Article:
Grey Nurse Shark rescued from fishing gaff in Byron Bay
Contributed by Simon
In our own backyard we had a real exciting diving/shark story. A female Grey
Nurse Shark had been sighted for about a week swimming around Julian Rocks in
Byron Bay with what looked like a fishing gaff sticking out of its mouth. (Photo of Grey Nurse Shark swimming with gaff in its mouth by John Natoli)
injury was reported to authorities and yesterday Seaworld and Marine Parks authorities
mounted a rescue mission to extract this gaff from the shark. And unbelievably
so they succeeded with their mission, saving one of less than 500 remaining
sharks - and a female too - from certain death by starvation.
Here is the story of the shark rescue mission, written by the underwater videographer
Simon Hartley who was on-site when it all happened!
"I joined Sue and big Mark (from the Byron Bay Dive Centre) and (to avoid
missing anyone) the Seaworld crew, Marine Parks and Fisheries aboard the Seaworld
boat this morning for a rescue attempt. My job was videographer for the underwater
part of the operation. All of the shark wrangling was done by Seaworld staff.
I'm please to announce that the shark was successfully caught and a large fishing
gaff removed. A satellite tag was attached to monitor the sharks progress over
the next few days. Fingers crossed. Diver please look out for this shark and
report any sightings. It is the only shark with a satellite tag (attached to
the right hand side of the animal just behind the dorsal fin).
I was really impressed with the professionalism of the Seaworld crew and the
way they got on and got the job done. I don't think I'd have been able to lasso
a shark on the first go, they had all the gear and the whole operation ran like
Catching the shark
Mark led us straight to the shark on the first dive. It was in sight within
a couple of minutes of descending. One diver had a large metal pole with lasso
attached and two other divers trailed behind managing the rope.
I don't think I captured the moment the shark was caught, it happened very
quickly and we (photographers) had been asked to hang back to avoid spooking
the shark. The lasso went over the head of the shark and secured itself between
the last gill slit and pectoral fins.
From that point on the fight was on to get the shark under control. Obviously
there were some tense moments as the shark fought to get away. Eventually it
calmed down enough to start feeding it into a purpose built plastic cage that
would enable it to be held securely and safely and lifted onto the boat. The
techniques and equipment used today date back to when they used to catch and
display sharks. Perfect for this sort of operation.
shark was winched onto the deck and placed in a large tank where it could be
provided with oxygenated water and worked on.
I didn't see too much of this part (stayed in my dive gear and out of the
way) but Sue and Mark took some photo's for me on my little camera.
A plastic pipe was placed around the gaff to open the sharks jaws and allow
a vet to reach down inside the stomach and remove the hook. It was a difficult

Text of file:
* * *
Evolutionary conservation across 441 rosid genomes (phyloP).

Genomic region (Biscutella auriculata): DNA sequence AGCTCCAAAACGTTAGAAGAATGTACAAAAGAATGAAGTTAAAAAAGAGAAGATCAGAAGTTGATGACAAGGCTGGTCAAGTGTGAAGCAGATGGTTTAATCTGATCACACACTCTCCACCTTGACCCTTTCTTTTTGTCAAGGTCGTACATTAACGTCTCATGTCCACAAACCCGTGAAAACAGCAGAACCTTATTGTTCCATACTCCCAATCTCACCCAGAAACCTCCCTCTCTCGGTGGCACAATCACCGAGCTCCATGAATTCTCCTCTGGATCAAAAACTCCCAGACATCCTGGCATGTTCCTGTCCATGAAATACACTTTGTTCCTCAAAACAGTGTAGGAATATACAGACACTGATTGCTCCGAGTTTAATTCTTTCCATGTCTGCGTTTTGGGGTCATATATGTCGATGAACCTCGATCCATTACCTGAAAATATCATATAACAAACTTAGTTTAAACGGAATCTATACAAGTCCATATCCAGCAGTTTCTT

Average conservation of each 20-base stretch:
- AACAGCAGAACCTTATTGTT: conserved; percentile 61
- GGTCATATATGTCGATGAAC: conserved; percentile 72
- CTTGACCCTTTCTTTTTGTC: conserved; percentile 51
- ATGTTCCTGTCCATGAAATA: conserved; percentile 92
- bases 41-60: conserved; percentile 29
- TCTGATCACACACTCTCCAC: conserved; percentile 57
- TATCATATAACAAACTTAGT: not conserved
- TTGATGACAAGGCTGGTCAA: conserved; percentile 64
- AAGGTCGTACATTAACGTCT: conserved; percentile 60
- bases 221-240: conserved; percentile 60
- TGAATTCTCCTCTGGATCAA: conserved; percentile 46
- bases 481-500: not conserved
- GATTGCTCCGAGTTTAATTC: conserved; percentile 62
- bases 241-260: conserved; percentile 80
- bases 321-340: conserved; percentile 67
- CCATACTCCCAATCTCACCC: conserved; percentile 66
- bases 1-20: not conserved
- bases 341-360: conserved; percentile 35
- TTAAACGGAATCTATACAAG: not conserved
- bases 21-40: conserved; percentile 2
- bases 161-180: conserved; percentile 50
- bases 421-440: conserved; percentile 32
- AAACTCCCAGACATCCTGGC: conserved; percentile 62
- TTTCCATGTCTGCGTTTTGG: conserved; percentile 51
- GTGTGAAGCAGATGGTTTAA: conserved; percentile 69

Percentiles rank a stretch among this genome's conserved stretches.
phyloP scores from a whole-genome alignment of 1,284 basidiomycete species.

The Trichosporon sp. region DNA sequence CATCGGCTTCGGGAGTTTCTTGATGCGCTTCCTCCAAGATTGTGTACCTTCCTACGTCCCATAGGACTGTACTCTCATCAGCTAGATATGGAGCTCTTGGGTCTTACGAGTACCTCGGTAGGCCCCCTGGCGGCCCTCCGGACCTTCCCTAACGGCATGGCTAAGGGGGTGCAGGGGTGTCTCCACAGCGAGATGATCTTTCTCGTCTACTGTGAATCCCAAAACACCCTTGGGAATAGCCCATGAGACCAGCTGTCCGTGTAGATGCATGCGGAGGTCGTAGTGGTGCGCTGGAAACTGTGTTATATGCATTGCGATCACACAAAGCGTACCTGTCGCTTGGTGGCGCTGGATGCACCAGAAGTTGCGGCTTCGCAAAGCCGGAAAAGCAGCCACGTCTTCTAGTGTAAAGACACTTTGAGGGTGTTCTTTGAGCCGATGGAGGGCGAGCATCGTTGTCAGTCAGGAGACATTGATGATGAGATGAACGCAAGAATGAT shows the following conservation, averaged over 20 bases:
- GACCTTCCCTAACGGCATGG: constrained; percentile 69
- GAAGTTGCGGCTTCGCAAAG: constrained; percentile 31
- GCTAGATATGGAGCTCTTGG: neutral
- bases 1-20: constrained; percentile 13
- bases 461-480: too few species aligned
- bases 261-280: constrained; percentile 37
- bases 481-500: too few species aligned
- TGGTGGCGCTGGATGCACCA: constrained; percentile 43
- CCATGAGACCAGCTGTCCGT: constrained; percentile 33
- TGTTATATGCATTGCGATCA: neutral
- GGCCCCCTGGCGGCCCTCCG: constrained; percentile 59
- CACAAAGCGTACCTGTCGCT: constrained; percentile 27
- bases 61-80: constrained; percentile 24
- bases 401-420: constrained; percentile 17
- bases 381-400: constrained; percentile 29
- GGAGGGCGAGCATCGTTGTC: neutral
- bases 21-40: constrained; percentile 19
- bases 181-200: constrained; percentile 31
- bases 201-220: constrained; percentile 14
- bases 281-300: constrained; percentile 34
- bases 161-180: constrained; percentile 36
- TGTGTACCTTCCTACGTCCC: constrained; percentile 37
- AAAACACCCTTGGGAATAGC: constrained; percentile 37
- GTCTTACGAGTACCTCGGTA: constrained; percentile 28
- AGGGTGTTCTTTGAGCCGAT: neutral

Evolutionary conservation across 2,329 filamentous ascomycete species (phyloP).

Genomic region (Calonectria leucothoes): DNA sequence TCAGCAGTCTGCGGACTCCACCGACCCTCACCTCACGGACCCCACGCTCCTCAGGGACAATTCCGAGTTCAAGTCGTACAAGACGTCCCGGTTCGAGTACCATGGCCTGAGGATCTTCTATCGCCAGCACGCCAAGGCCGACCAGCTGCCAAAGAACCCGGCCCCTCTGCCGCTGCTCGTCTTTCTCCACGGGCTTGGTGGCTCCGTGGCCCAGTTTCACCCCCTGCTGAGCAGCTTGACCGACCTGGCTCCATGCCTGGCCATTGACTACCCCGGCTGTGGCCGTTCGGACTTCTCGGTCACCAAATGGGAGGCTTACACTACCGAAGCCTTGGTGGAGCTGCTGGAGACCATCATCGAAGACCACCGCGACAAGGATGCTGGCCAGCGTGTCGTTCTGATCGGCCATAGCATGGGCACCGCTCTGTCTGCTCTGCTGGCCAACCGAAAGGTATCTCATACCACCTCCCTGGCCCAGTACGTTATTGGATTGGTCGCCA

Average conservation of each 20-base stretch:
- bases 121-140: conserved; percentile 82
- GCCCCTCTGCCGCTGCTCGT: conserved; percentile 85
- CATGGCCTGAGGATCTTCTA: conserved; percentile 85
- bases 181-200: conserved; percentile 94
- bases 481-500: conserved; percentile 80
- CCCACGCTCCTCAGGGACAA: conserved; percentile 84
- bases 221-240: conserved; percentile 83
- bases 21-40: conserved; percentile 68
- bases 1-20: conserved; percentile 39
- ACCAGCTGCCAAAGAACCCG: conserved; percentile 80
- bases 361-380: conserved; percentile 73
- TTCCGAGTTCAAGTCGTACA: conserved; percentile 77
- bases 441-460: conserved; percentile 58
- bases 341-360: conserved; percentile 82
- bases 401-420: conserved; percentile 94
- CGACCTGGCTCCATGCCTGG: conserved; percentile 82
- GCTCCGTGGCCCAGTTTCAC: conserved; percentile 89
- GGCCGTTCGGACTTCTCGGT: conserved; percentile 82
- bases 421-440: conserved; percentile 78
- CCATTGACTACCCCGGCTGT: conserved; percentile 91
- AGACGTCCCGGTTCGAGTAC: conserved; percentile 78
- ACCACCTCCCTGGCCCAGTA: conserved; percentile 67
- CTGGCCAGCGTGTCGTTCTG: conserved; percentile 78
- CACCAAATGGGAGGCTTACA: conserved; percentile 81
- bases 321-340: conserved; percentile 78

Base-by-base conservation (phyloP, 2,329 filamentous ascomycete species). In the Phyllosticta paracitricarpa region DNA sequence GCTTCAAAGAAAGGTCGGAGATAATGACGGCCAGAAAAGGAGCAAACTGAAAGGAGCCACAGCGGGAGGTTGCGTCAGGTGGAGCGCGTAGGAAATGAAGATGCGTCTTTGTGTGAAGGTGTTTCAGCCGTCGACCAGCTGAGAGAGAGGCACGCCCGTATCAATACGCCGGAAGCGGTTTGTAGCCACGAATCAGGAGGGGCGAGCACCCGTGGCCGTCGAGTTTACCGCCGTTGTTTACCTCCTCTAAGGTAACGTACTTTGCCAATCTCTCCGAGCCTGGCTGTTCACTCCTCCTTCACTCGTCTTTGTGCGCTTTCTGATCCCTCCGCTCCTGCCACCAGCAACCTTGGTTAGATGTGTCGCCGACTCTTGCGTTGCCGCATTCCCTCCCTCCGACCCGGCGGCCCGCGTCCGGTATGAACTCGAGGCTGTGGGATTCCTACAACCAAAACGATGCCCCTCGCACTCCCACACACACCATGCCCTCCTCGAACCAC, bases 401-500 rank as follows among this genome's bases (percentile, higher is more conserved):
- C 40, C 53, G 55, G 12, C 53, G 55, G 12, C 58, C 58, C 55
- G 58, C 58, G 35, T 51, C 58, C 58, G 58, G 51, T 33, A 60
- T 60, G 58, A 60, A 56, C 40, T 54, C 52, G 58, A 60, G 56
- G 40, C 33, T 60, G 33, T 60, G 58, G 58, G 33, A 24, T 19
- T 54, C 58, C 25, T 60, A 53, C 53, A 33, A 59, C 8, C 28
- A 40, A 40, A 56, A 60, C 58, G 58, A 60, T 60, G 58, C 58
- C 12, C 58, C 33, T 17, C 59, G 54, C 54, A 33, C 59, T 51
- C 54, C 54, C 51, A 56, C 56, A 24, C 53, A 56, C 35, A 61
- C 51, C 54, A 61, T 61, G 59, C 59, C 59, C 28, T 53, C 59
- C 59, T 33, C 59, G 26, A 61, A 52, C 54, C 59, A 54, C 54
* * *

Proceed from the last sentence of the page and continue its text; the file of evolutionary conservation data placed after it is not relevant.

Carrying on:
operation and took quite a while.
Antibiotics were administered once the hook was removed, samples were taken
and the satellite tag was attached. The tag will automatically detach if the
shark dies (to alert fisheries) but if it survives it will continue to monitor
it's movements for a few days.
Nick Otway was saying the shark wasn't bleeding which was a good sign. I think
the whole operation took close to half an hour but I could be wrong.
The shark was placed in a sling and returned to the water. We were asked to
follow the shark for a while and make sure it was OK. When the sling was opened
the shark swam out fairly sluggishly as you would expect. It didn't look well
(pale and eyes looked odd) but swam off gradually from where we were anchored,
across the nursery to the north.
about the turtle trench the shark made a bee line for the surface (near the
codhole mooring) and took a big gulp of air. Too fast for me to follow with
my drysuit. It then descended again and started heading toward the codhole.
Anticipating where it might be going I put on a burst of speed (paid for it
later) and got some footage of the shark coming out of the trench wide of the
codhole and disappearing out to the east (past the GNS listening station).
I may have caught a brief glimpse later as I ascended but wasn't sure. I was
pretty much spent. All the CO2 I'd built up in the swim and lack of sleep caught
up with me and I started to feel really anxious. Gave one of the others the
thumbs up and ascended to a comfortable depth for the long swim against current
back to the boat (curse that drysuit drag). Everyone was over the moon but the
Seaworld guys and Mark got on with the next job (replacing listening stations).
Matt ferried us back to the beach in the Marine Parks boat.
Seaworld have the footage I took so should be something in the media next
few days. If anyone has the opportunity to record any press coverage (tomorrow
night at the earliest) I'm really keen to get a copy for marine awareness presentations
shark talk I'm working on.
The attached photo's show the plastic pipe inserted to help with the removal
of the gaff and the gaff itself (look how long it was and how much was inside
the shark!!). The plastic cover was attached to help with the removal. The gaff
itself had a very sharp end apparently."